Ofsted Thematic Inspection – Alternative Provision (February 2024)


What is Alternative Provision?

There is a ‘duty to provide alternative education as outlined below.

‘If your child is of compulsory school age but is not receiving education because:

  • illness is preventing them from being able to attend school
  • they have been permanently excluded from school, or
  • for any other reason,

then under section 19 of the Education Act 1996, your local authority (LA) has a legal duty to secure suitable, full-time alternative education for them.’

IPSEA https://www.ipsea.org.uk/getting-temporary-education-put-in-place

The aim of such placements are to ensure that children and young people are able to access an education offer that is suitable for their needs and where possible are integrated back into the core education system.

Alternative Provision should ensure that all children and young people should have access to safe, high-quality education, however recently the quality of the Alternative Provision sector has come under the spotlight with concerns that there is too often a lack of oversight and a lack of consistency in quality outcomes being achieved for young people through Alternative Provision placements. There is no requirement for Alternative Provisions to be registered settings and so as such they are not routinely inspected.

Ofsted recently carried out a thematic inspection of Alternative Provision(AP) to gain a better understanding of this provision. They carried out visits to 6 local areas with the aim of:

  • finding out the extent to which AP arrangements are meeting the health, care and/or educational needs of children and young people
  • better understanding the purposes for which AP is used.
  • identifying the enablers and barriers to local area partners working together to commission and oversee AP placements.
  • highlighting good practice in commissioning and oversight arrangements for AP

There findings are summarised below;

Key Issues are:

  • There is a mix of registered and unregistered provision, with multiple routes into AP and variable oversight and monitoring.
  • There is a lack of national standards for AP.
  • There is a lack of clarity about the role of AP resulting in placements with poorly defined outcomes and no exit strategies.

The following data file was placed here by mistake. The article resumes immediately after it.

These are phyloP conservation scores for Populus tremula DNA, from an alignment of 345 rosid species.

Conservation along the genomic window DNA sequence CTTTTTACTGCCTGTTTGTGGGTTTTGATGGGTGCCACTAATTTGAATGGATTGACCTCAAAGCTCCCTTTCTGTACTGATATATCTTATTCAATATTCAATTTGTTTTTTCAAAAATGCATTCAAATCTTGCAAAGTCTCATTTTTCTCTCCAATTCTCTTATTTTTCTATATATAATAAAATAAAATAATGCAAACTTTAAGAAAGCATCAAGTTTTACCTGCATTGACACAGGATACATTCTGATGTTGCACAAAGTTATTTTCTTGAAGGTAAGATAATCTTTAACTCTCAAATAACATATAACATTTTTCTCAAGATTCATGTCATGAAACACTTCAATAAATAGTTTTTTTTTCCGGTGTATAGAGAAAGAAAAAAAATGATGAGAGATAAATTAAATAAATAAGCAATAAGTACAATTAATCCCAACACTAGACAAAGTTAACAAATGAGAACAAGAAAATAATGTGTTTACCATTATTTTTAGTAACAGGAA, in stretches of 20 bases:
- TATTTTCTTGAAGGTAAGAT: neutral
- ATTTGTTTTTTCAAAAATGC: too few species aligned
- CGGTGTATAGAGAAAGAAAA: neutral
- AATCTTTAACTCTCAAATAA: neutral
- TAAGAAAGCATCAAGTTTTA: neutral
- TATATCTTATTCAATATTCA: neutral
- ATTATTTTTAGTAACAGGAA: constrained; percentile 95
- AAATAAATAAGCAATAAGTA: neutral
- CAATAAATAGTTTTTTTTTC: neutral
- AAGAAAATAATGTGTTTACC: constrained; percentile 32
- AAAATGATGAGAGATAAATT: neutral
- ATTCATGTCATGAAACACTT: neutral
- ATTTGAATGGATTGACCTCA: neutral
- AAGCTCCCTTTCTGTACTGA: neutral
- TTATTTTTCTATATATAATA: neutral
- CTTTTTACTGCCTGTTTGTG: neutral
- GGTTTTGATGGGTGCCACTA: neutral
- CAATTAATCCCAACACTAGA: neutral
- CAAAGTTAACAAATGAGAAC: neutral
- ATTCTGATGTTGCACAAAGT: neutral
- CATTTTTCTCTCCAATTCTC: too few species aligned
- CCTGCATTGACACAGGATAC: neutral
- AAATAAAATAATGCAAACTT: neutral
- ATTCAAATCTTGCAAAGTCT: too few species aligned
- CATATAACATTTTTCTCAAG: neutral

• Monitoring if happening tends to focus on safeguarding and attendance, with little regard to the quality of outcomes, breadth of the curriculum or accreditation available.
  • Too many individual children with multiple placements breakdowns or placed in different AP’s with little or no attendance at their home school.
  • Too frequently AP is an destination or a ‘stopgap’ waiting for a placement in a specialist provision.

When working well……

  • AP provides timely targeted interventions for vulnerable children and young people, working in partnership with specialists to support reintegration back into the core education system.
  • AP provides outreach support and professional development for local schools and workshops for parent carers, working closely with social care and health teams.
  • Block commissioning AP can help providers plan long term and retain staff but it is recognised that this can reduce choice for parent carers.
  • School leaders are part of the Local Authority strategic planning of AP.
  • A multi-agency approach is taken to decision making, recognising all the needs of the young person, especially mental health needs.
  • A commissioned place has clear intended outcomes with an explicit exit strategy.
  • AP include the delivery of a core curriculum, taught by qualified teachers.

The full thematic report on Alternative Provision can be read here

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